Economic inequality is easy enough to find statistics on, but these are often difficult to parse. Bernie Sanders' campaign site is a case in point. It gives four data points: the top 1% of the population takes in 22.8% of the nation's pre-tax income; the top 0.1% of the population controls roughly as much wealth as the bottom 90%; the top 1% accounted for 58% of real income growth from 2009 to 2014, with 42% going to the bottom 99%; and the U.S. has the highest child poverty rate among developed countries.
These numbers hop around between the 0.1%, the 1% and the 90%, and between wealth, income, income growth and poverty rates. Not all of these variables are necessarily correlated: an American lawyer with student debt might make several hundred times what a Kenyan herder does, but have much lower net wealth. For the purposes of campaigning this style of presentation is fine: the picture of pervasive unfairness emerges clearly enough. For purposes of comparison across time and space, however, we need a nice, clean headline number.
Of course any single data point will distort the picture, leaving this out, overemphasizing that and giving the dangerous impression that life is simpler than it is. So we need to pick the best metric possible.
"Putting the Gini Back in the Bottle"
For years, the number used to measure inequality has been the Gini coefficient. It's not hard to see why, given its alluring simplicity: 0 denotes perfect equality, in which everyone's income – or occasionally, wealth – is the same; 1 denotes perfect inequality, in which a single individual makes all the income (figures above 1 could theoretically result if some people make negative incomes).
The Gini coefficient gives us a single sliding scale to measure income inequality, but what does it actually mean? The answer is off-puttingly complex. If you plot population percentiles by income on the horizontal axis against cumulative income on the vertical axis, you get something called the Lorenz curve. In the examples below, we can see that the 54th percentile corresponds to 13.98% of total income in Haiti and 22.53% in Bolivia. In other words, the bottom 54% of the population take in around 14% of Haiti's income and around 23% of Bolivia's. The straight line states the obvious: in a perfectly equal society, the bottom 54% would take in 54% of the total income.
Take one of these curves, calculate the area beneath it, divide the result by the area beneath the straight line denoting perfect equality, and you have your Gini coefficient. None of which is very intuitive.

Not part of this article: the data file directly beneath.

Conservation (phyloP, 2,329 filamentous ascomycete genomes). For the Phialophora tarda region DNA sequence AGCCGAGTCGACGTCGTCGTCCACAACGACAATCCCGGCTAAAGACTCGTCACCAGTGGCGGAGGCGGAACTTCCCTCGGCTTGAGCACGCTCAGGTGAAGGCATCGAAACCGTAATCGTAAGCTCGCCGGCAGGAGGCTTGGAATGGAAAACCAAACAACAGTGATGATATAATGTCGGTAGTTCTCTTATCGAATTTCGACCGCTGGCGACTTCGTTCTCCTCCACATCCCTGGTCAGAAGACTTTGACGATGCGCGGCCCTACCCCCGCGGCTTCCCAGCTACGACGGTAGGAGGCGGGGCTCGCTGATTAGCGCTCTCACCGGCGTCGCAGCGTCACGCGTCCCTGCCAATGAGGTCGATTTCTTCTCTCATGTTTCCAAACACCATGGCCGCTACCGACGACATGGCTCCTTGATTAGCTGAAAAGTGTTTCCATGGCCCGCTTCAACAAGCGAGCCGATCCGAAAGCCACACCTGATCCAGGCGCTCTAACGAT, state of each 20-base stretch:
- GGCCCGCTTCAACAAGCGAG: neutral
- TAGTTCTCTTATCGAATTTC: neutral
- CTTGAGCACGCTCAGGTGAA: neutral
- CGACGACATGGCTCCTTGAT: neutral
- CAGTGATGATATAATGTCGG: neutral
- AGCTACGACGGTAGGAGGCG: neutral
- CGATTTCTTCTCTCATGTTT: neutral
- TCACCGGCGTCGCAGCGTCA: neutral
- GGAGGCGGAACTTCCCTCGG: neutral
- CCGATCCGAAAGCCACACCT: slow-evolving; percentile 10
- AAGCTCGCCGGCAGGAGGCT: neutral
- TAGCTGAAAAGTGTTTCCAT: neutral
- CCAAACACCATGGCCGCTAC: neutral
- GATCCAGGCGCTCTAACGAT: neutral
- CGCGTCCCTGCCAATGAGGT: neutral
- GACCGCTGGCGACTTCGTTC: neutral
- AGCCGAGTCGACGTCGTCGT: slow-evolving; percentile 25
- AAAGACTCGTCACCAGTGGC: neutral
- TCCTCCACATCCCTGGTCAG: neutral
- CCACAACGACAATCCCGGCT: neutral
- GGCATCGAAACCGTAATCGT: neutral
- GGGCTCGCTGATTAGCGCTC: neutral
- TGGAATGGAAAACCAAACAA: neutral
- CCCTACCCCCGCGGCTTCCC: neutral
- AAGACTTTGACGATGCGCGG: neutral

Nor is that the only problem with the Gini coefficient. Take a hypothetical society in which the top 10% of the population earn 25% of the total income, and so do the bottom 40%. You get a Gini coefficient of 0.225. Now cut the bottom 40%'s income by two thirds – to 8.3% of the nation's total income – and give the difference to the top 10%, who now earn 47.5% (the amount earned by the 40%-90% chunk stays steady). The Gini coefficient more than doubles to 0.475. But if the bottom 40%'s income falls by another 45%, to just 4.6% of the total, and all of that lost income once again goes to the top 10%, the Gini coefficient doesn't rise all that much – it's now just 0.532.
The Palma Ratio
To Alex Cobham and Andy Sumner, two economists, that doesn't make much sense. When the bottom 40% of a population lose half their income, and the richest 10% get dibs, a sensible measure of income inequality should rise more than incrementally.
In 2013, Cobham and Sumner proposed an alternative to the Gini coefficient: the Palma ratio. They named it after José Gabriel Palma, a Chilean economist. Palma noticed that in most countries, the middle class – defined as those in the fifth to ninth income deciles, or the 40%-90% – take in around half of the total income. "The (relative) stability of the income share of the middle is a strikingly consistent finding, for different data sets, countries and time periods.," Cobham told Investopedia by email. Given that insight, there seems to be little sense in using the Gini ratio, which is sensitive to changes at the middle of the income spectrum but relatively blind to shifts at the extremes.
The Palma ratio divides the income share of the top 10% by that of the bottom 40%. The result is a metric that is, in Cobham and Sumner's words, "'over'-sensitive to changes in the distribution at the extremes, rather than in the relatively inert middle." The table below, from which the hypothetical Gini coefficients above are taken, shows how this effect plays out:
Source: Cobham and Sumner, 2013.
The near-halving of the bottom 40%'s income – and resulting boost to the income of the richest 10% – causes the Palma ratio to shoot up from 5 to 10, whereas the Gini coefficient ticks up only slightly.
The Palma ratio has another advantage: its real-world meaning is easy to grasp. It is not the product of statistical wizardry, but simple division: the highest-earning 10% of the population make X times more than the lowest-earning 40%. The Gini ratio, Cobham and Sumner write, "yields no intuitive statement for a non-technical audience." The best we can do is something like: on a scale of 0 to 1, this country is 0.X unequal.
So should we expect the Palma ratio to put "the Gini back in the bottle," as Cobham and Sumner's paper put it? Perhaps in time. As Cobham lamented to Investopedia, "Ah, the tyranny of the Gini remains strong!" But development circles are beginning to notice the Palma ratio. The OECD and UN have included it in their databases, Cobham said, and the Nobel prize-winning economist Joseph Stiglitz has used it as the basis of a proposal for the Sustainable Development Goals.